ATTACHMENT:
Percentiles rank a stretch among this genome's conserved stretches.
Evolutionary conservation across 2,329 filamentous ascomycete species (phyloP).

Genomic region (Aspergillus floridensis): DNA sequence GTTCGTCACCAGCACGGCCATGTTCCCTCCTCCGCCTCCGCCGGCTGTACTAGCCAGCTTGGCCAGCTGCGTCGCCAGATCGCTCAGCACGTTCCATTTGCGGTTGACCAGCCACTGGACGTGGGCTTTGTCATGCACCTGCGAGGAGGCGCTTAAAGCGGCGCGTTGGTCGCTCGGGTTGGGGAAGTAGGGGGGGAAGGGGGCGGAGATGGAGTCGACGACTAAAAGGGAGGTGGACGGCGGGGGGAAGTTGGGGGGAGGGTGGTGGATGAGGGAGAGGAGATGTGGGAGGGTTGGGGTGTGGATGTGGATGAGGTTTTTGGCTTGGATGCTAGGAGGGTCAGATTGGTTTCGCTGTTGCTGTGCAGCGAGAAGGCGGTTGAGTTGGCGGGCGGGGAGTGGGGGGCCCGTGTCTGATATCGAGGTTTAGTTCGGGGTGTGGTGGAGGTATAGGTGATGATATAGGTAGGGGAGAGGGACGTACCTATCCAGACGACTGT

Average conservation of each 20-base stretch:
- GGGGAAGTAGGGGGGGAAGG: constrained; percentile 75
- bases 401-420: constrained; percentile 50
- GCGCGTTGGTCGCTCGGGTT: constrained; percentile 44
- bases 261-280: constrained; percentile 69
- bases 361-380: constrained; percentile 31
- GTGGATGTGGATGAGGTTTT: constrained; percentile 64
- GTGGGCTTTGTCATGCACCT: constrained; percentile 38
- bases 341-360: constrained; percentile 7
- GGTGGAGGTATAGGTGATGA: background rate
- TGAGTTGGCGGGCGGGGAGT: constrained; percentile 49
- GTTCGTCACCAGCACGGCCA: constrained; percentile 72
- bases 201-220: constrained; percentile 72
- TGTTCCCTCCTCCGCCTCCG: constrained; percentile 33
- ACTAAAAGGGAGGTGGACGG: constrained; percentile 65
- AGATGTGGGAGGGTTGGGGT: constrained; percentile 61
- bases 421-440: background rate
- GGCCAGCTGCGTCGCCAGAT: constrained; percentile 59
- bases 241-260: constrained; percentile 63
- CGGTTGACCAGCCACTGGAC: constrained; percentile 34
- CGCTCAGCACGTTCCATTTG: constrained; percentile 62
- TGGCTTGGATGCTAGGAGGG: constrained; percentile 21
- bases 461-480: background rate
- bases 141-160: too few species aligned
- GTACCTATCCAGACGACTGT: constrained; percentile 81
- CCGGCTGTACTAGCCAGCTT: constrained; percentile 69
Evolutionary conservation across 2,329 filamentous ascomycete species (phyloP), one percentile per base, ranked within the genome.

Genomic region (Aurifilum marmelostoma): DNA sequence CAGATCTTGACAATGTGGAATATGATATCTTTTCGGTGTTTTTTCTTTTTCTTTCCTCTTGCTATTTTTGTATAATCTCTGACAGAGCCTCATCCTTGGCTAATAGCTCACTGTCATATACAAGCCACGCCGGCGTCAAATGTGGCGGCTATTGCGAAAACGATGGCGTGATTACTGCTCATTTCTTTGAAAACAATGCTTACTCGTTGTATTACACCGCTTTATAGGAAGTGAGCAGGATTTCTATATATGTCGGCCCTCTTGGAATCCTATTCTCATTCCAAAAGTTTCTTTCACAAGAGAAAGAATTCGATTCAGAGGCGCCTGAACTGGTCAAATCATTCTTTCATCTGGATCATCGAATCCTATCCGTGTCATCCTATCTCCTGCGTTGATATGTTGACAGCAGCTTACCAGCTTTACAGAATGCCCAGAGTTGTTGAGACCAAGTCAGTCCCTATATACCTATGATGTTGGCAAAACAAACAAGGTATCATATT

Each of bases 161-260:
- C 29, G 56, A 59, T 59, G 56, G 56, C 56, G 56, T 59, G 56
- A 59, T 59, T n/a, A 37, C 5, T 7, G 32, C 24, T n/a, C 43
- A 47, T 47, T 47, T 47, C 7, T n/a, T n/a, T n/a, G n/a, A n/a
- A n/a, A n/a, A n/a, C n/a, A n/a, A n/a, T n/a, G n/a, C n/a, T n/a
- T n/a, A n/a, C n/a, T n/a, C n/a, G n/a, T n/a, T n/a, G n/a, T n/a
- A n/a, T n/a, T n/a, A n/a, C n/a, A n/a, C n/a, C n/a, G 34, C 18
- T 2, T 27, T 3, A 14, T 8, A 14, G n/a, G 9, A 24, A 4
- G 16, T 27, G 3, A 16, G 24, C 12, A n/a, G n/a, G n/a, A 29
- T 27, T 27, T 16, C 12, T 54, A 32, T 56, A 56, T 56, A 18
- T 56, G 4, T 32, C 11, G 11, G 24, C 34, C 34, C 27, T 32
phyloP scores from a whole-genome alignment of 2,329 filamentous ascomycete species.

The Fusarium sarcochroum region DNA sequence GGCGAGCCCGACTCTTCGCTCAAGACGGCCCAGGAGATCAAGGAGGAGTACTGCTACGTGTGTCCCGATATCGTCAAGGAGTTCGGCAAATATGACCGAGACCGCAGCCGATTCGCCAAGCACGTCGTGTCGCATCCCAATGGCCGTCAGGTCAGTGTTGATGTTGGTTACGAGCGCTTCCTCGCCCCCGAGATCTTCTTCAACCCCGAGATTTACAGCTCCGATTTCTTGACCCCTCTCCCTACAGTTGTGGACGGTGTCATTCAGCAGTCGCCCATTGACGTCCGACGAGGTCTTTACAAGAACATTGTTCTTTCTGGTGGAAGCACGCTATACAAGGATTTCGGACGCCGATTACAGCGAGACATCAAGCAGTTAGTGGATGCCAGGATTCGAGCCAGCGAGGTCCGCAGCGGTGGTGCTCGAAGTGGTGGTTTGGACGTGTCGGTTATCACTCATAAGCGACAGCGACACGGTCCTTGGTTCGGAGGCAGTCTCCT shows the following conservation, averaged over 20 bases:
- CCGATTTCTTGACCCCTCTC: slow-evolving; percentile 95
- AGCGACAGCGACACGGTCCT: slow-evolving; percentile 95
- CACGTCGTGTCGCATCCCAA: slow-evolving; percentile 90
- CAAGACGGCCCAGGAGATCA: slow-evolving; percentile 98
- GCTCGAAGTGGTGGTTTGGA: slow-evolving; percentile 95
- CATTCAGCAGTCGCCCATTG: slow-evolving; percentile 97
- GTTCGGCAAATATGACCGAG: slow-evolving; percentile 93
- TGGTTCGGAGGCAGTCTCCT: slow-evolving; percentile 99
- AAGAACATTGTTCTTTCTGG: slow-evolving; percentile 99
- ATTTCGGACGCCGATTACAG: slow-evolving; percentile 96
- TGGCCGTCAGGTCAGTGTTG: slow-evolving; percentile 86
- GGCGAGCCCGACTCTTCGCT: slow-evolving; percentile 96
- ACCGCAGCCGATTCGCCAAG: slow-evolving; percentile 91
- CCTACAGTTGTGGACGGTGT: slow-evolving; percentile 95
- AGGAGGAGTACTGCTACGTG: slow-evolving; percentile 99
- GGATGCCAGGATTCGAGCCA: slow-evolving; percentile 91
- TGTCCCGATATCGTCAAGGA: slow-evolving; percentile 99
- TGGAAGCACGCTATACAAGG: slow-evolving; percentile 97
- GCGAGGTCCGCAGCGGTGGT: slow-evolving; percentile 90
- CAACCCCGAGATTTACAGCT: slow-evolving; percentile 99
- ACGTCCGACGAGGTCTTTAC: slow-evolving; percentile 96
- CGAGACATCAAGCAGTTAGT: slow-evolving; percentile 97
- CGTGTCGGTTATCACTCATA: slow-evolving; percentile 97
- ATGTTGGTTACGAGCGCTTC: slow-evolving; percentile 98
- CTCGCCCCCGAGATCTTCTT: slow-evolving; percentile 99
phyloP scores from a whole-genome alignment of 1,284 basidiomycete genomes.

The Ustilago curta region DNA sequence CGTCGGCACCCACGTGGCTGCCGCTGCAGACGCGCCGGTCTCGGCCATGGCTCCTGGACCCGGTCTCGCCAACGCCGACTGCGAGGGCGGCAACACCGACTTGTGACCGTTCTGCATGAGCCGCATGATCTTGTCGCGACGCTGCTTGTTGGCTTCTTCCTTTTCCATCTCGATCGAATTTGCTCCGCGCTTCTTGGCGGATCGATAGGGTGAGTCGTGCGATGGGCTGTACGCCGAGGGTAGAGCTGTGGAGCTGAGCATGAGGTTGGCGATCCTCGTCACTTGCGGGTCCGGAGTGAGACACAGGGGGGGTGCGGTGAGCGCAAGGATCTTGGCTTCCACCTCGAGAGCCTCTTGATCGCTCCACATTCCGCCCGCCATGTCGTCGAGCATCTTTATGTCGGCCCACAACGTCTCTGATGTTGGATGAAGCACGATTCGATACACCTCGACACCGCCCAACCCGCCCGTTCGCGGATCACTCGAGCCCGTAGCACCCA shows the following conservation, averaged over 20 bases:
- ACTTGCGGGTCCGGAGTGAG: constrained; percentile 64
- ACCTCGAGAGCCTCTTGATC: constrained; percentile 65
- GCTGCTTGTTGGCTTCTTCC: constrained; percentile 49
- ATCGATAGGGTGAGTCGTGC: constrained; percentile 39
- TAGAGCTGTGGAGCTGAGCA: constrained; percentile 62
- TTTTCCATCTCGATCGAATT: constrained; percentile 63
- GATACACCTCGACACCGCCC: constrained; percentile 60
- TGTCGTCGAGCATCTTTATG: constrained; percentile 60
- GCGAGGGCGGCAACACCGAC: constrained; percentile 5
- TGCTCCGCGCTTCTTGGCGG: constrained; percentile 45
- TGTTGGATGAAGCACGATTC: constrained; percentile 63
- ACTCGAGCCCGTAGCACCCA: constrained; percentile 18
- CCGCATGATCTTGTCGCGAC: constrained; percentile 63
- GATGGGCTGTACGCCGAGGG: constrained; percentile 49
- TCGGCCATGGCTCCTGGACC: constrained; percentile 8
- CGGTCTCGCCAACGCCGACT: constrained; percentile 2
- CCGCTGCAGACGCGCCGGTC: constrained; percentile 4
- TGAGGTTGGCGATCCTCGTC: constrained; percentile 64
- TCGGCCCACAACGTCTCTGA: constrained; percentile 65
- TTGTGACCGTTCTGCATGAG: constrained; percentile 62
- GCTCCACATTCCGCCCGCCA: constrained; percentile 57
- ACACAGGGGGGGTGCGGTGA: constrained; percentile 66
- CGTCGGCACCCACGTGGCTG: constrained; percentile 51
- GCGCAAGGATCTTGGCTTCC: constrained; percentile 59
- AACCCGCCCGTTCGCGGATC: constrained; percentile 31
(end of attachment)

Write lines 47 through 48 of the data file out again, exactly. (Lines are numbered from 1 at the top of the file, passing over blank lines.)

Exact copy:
- CACGTCGTGTCGCATCCCAA: slow-evolving; percentile 90
- CAAGACGGCCCAGGAGATCA: slow-evolving; percentile 98